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State Funding for City’s Energy-Efficiency Program Could Double
 
The City of Chula Vista’s efforts to help residents and businesses reduce energy use have been so successful that San Diego Gas & Electric (SDG&E) is proposing to double the amount of energy-efficiency funding the utility allocates to the city. Funding for the Energy Efficiency Partnership could jump to $4.6 million over the next three years, allowing the program to expand and reach more consumers than ever before with—among other services—free on-site energy assessments for businesses. Additionally, the new Partnership dollars would help improve the efficiency of new development along the Chula Vista bayfront and existing city buildings and public facilities, such as streetlights.

Partnership funds also would enable the City to begin implementation of its landmark climate protection measures recently approved by the City Council. When fully implemented, the measures are expected to bring Chula Vistans cleaner air, less congested streets and lower energy bills. The measures are recommendations of the Climate Change Working Group, community volunteers selected by the Council and tasked with exploring ways the city can combat global warming. One of the most innovative and ambitious measures is the recommendation to adopt green building standards throughout the city, a move that would surpass the state’s toughest regulations for energy efficiency.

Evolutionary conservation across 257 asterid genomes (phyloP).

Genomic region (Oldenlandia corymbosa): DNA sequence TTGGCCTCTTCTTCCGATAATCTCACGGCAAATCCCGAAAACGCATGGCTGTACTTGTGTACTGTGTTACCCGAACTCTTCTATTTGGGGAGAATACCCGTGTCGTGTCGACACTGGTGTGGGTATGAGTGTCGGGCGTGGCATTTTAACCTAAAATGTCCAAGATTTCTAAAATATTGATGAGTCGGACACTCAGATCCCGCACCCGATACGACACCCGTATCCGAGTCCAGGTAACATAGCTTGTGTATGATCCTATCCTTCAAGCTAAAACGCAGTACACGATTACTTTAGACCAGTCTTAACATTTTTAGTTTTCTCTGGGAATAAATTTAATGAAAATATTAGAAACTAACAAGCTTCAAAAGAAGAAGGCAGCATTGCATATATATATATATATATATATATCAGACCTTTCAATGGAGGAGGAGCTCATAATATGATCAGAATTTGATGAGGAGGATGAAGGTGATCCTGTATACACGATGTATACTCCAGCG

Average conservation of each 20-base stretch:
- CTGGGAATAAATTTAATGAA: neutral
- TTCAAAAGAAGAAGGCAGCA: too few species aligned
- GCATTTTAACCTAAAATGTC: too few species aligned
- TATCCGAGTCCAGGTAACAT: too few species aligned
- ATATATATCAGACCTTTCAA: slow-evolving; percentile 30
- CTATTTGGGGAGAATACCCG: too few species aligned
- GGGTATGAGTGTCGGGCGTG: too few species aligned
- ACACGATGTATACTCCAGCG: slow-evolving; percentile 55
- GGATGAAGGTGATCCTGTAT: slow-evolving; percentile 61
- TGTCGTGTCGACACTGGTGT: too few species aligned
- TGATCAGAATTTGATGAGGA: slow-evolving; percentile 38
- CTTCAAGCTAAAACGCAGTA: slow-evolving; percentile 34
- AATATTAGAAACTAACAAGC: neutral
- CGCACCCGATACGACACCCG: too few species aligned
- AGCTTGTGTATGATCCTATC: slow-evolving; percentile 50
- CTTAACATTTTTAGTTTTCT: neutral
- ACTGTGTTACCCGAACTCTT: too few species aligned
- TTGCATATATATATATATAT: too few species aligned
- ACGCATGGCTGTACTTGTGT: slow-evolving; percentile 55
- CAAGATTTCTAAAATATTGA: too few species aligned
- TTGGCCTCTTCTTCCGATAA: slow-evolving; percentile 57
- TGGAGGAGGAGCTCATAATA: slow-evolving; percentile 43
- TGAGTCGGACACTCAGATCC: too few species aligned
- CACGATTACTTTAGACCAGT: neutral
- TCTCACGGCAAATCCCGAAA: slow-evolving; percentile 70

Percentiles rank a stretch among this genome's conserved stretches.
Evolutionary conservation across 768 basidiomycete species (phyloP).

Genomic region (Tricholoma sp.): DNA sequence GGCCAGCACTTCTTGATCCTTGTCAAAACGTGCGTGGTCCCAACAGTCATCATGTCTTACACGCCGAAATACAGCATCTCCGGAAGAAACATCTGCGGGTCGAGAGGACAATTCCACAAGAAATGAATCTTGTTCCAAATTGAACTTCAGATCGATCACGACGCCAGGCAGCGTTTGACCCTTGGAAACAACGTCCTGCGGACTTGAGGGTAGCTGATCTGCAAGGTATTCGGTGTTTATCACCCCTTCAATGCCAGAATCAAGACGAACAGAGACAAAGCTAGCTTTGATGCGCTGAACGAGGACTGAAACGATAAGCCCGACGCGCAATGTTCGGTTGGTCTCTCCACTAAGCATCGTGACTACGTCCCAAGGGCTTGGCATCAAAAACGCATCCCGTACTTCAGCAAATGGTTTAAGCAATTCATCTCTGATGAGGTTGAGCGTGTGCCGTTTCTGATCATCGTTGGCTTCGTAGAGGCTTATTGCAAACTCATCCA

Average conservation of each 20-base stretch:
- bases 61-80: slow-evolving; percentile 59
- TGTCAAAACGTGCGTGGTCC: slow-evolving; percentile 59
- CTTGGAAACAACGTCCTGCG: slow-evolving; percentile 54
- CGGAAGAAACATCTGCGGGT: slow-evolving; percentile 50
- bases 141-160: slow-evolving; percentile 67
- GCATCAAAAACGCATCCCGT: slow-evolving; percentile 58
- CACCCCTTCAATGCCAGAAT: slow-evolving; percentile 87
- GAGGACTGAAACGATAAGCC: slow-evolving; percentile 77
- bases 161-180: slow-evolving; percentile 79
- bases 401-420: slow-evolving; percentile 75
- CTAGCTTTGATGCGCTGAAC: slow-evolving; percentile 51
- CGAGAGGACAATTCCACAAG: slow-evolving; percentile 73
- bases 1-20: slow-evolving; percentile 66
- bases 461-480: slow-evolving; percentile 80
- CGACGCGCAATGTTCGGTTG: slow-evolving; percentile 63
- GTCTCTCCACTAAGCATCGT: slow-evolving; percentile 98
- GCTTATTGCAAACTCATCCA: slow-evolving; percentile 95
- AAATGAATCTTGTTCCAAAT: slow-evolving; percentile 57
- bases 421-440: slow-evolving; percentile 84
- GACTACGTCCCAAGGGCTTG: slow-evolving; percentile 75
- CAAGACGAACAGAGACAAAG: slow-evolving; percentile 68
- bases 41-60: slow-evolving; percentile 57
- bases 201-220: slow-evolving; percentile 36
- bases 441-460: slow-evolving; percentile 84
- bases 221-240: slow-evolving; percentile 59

“We applaud the City of Chula Vista for identifying creative strategies to help consumers reduce their energy use, clean up the environment and save money on their utility bills,” said Risa Baron, energy programs supervisor for SDG&E. “We’re looking forward to continuing our successful partnership to expand the city’s energy-efficiency efforts.”

Funding for energy-efficiency programs comes from the “Public Purpose Programs” charge, which is collected through the bills of customers of the state’s investor-owned utilities, including SDG&E. The California Public Utilities Commission (CPUC) oversees how utilities spend that money. Commission members still need to approve the allocation for Chula Vista. The CPUC will decide in coming months on a portfolio of ratepayer-funded energy-efficiency programs, of which Chula Vista is just one.

“I see Chula Vista as a model for the state because of its cutting-edge approach to energy efficiency. Multiple city departments are involved and they’re addressing existing development as well as large new development projects coming on line,” said CPUC Analyst Jean Lemming. “The city is even looking for ways to integrate solar and other renewable resources with energy efficiency, and to spur local job development and purchasing through their energy efficiency projects as well.“

Over the course of the current program, the City distributed more than 22,000 free energy-saving Compact Fluorescent Light bulbs and 500 energy and water-saving spray rinse valves; initiated over $1 million in energy-efficient improvements at municipal facilities; and provided developers with the technical assistance they needed to build more efficient homes and businesses.

For more information, contact the Department of Conservation and Environmental Services at (619) 409-3893 or conservation@ci.chula-vista.ca.us.

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